This is the third and final post in a series about non-teaching jobs in China for foreigners.
Today’s post is about teacher placement program coordinator, specifically:
- What is a Teacher Placement Program Coordinator?
- What Does a Teacher Placement Program Coordinator Do?
- Job Requirements
- The Ideal Candidate
- Salary and Cost of Living
- Finding Coordinator Jobs
- Growth Opportunities
What is a Teacher Placement Program Coordinator?
A Teacher Placement Program Coordinator works at an agency that places English teachers at schools in China.
These agencies recruit people to work in China as English teachers at schools that the agency works with.
They also offer teacher training and orientation before a teacher goes to China to teach, as well as in-country support from someone within their organization.
An example of an agency is CIEE. CIEE is a non-profit that promotes intercultural exchange all around their world through study abroad and other means. One thing they do is place teachers at various schools around the world to teach English, including China.
The Teacher Placement Program Coordinator is in charge of recruiting teachers and maintaining relationships with different schools in China. These schools could be universities, primary schools, or middle schools among others.
What Does a Teacher Placement Program Coordinator Do?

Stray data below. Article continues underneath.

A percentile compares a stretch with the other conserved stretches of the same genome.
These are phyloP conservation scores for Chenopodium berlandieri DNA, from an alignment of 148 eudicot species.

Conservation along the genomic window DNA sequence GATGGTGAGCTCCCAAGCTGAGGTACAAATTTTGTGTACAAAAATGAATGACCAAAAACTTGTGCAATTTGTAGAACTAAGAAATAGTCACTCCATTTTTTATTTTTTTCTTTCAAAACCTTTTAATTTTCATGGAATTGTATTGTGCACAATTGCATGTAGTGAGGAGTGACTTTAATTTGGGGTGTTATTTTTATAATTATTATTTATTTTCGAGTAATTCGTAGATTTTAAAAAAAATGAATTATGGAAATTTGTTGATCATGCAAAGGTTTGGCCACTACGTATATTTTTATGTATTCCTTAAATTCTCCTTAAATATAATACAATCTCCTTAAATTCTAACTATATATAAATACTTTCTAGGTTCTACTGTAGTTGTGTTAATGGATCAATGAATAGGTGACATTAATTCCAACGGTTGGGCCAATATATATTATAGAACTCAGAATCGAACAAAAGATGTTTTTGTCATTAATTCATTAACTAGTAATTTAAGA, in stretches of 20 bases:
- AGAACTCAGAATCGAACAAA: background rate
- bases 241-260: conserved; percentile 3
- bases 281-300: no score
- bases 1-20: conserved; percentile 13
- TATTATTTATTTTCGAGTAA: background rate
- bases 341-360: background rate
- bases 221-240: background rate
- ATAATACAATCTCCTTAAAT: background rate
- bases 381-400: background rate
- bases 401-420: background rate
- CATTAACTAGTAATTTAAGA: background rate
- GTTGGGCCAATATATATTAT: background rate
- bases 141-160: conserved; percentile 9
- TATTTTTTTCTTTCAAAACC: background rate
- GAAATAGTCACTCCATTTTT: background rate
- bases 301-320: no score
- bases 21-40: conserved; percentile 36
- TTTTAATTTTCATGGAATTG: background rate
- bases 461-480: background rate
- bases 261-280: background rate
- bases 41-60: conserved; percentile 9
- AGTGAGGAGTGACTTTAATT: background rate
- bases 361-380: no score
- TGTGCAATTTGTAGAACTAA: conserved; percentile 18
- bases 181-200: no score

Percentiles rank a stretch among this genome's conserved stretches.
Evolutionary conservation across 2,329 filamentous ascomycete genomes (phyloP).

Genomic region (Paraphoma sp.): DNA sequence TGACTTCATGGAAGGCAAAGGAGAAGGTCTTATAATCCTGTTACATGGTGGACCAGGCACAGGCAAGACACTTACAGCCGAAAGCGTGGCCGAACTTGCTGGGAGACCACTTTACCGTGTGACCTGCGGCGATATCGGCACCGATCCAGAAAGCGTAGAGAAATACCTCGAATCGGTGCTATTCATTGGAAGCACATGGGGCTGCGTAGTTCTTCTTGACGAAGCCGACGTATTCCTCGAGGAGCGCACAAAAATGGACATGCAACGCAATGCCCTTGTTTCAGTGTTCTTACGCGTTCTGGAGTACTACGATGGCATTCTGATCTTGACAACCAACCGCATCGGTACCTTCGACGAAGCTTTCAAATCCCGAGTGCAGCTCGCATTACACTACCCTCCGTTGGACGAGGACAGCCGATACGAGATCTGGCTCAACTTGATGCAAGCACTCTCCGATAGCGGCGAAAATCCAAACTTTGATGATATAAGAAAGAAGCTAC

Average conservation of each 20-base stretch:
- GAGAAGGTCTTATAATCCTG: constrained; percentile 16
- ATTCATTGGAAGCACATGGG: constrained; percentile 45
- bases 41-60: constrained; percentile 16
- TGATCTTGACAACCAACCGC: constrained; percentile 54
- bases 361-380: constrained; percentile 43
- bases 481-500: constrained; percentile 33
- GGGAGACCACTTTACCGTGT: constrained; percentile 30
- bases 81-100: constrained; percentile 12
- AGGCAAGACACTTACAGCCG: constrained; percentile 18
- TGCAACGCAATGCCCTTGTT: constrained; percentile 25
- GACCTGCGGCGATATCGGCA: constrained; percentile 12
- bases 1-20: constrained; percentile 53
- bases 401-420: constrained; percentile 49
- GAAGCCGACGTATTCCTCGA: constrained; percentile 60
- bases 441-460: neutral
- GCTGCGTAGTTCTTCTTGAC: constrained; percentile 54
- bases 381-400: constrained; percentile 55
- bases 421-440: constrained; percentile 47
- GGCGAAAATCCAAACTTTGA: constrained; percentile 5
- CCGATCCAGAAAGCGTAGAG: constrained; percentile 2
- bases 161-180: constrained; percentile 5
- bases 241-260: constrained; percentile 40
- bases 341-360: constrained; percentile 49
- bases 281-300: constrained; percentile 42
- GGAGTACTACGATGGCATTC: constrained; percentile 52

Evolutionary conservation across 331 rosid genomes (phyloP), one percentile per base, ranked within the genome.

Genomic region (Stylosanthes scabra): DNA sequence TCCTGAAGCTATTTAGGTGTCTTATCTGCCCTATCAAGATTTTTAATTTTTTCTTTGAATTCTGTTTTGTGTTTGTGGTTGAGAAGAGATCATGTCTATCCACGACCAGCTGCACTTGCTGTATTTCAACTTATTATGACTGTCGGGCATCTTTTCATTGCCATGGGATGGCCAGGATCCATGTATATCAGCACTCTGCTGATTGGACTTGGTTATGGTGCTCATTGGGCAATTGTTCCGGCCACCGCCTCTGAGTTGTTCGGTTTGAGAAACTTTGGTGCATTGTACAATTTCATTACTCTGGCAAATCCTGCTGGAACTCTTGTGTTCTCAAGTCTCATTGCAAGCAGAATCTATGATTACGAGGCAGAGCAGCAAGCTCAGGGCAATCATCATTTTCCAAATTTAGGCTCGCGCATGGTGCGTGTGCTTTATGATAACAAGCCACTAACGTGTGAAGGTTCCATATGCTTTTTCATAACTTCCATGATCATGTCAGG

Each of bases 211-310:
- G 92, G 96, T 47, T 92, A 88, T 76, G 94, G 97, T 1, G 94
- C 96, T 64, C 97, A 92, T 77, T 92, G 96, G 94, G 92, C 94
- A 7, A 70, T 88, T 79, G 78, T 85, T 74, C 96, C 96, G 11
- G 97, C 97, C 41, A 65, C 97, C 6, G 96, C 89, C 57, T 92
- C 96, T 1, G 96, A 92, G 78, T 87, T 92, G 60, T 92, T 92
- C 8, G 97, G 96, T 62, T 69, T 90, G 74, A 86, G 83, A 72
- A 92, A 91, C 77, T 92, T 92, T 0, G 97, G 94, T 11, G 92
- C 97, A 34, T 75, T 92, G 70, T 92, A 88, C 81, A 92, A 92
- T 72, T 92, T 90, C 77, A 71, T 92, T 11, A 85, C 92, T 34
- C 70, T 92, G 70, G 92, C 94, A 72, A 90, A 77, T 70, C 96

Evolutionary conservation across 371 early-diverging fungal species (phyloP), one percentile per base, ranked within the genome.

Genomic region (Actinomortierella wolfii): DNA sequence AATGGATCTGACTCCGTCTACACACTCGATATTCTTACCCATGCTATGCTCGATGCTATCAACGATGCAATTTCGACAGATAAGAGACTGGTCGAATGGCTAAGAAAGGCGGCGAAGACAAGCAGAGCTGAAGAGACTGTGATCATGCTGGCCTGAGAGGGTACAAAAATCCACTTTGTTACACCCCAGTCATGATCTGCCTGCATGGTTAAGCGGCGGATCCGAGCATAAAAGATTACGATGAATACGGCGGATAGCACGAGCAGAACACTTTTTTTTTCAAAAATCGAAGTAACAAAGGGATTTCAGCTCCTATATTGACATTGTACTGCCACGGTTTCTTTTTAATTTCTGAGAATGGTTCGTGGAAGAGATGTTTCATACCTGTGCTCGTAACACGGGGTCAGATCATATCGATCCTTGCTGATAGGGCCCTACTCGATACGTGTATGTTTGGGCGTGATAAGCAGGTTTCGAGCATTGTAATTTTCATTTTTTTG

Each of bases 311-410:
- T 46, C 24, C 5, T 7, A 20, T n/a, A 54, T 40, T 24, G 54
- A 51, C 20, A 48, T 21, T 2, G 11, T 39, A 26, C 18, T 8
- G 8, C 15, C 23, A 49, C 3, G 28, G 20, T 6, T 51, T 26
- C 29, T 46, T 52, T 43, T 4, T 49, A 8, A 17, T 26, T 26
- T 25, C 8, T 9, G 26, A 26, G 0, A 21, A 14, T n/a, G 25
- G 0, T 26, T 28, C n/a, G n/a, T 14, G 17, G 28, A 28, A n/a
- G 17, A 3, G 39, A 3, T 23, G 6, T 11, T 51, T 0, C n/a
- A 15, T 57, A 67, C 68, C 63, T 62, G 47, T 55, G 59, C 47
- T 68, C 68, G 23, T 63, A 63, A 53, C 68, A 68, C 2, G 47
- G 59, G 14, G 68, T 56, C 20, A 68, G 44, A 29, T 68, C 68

I recently spoke with my friend and former colleague, Kevin Clancy, who previously worked as a teacher placement program coordinator for a placement agency called Maryknoll, which is the organization I taught English in China with.
Kevin was responsible for 15 – 20 teachers each academic year in China at 8 different universities.
In order to recruit teachers he maintained a presence with partner universities in the US where most teachers were recruited from. In the fall he spent time going to job and volunteer fairs at these universities.
Then it was back to China to visit each of the universities in China where teachers were placed in order to maintain preexisting relationships with the administration and make sure things were going according to plan. He also used this time to help the teachers there.
In the spring in the US he would interview teachers. Later in the spring he would pay a visit to all of the Chinese universities again to maintain those relationships and help teachers.
In addition to all of this he was the first line of defense if there were any problems that came up at the schools where teachers taught. It was a lot of pressure and also very stressful. You’re always on call when people are in trouble, whether you are in Hong Kong, China, US or on a honey moon in Thailand.
For this job, prior teaching experience in China is a given. Ideally, you would want to teach with the organization you hope to get a job with.
Chinese language ability is important, but fluency is not. Most meetings with school administrators are in English.
The ability to facilitate and negotiate between two main parties is important. The schools and teachers have different goals and needs.
The Ideal Candidate
The ideal candidate has previously taught English in China with the organization they are applying to work with.
Having appreciation for being a bridge between your home country and China, sharing enthusiasm for teaching with potential teachers in the US, and flexibility and adaptability are all important qualities a candidate should have.